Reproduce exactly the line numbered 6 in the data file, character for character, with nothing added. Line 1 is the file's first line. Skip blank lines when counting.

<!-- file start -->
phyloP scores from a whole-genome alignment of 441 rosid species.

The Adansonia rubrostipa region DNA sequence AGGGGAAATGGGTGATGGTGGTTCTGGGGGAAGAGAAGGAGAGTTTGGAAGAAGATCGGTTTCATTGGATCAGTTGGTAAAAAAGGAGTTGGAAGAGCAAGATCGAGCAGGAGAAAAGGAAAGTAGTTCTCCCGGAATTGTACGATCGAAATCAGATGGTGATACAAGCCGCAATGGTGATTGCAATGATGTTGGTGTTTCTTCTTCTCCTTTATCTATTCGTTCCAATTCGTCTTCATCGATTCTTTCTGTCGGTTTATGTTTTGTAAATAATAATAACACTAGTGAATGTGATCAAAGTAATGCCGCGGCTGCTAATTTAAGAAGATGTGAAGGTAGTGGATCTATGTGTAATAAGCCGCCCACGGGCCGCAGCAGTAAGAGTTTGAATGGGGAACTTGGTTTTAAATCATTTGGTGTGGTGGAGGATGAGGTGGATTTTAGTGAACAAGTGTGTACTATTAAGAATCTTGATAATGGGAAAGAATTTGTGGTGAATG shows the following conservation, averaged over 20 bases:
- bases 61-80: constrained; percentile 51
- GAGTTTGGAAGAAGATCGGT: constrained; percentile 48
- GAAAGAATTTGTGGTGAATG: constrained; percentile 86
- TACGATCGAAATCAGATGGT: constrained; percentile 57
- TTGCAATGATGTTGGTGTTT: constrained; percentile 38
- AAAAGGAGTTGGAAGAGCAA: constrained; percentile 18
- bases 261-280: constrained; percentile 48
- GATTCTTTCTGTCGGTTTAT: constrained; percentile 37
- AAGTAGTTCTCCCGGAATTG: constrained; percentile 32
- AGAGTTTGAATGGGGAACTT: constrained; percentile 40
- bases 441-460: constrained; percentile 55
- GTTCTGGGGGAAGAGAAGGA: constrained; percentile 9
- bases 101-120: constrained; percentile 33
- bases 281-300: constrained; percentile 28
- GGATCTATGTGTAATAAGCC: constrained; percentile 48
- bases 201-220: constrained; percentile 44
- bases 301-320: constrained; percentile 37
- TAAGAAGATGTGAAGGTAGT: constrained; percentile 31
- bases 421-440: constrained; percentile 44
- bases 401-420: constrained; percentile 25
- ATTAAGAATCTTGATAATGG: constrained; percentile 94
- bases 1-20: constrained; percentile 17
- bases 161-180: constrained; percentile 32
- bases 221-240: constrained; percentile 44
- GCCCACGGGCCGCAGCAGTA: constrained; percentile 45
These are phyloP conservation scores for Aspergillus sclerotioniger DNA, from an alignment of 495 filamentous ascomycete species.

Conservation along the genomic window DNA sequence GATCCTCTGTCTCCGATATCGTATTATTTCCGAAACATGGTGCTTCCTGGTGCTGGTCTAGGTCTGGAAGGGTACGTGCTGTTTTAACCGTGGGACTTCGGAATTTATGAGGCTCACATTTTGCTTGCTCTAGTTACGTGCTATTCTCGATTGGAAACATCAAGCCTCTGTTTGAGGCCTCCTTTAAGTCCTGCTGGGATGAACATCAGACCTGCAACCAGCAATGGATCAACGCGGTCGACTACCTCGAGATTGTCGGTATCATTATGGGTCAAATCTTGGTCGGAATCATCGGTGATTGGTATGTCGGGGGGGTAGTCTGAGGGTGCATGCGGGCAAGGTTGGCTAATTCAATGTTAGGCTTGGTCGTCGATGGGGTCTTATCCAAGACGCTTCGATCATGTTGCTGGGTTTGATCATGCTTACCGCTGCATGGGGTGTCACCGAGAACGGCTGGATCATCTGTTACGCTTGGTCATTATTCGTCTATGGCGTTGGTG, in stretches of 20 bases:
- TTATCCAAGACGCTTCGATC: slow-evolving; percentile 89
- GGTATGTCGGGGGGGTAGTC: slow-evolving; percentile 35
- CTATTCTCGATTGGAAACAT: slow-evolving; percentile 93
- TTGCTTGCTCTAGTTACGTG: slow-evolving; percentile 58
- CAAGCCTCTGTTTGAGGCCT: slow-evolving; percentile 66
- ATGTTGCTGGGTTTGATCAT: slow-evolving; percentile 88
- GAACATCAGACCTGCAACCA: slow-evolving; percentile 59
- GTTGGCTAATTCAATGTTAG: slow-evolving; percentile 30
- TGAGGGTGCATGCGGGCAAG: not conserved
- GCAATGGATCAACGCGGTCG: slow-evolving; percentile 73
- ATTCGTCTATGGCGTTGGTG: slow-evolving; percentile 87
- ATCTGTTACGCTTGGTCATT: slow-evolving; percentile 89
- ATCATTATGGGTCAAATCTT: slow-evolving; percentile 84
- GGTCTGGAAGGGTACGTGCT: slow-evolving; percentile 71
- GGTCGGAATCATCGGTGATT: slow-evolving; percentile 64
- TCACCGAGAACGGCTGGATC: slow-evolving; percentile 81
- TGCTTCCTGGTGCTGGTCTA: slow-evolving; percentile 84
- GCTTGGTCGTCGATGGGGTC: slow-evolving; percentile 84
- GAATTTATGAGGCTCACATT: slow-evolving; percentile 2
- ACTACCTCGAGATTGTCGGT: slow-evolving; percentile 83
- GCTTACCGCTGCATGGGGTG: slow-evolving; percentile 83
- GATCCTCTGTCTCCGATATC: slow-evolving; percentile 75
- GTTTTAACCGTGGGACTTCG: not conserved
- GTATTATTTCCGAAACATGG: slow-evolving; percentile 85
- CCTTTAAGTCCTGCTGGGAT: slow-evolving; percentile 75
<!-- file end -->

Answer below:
- TACGATCGAAATCAGATGGT: constrained; percentile 57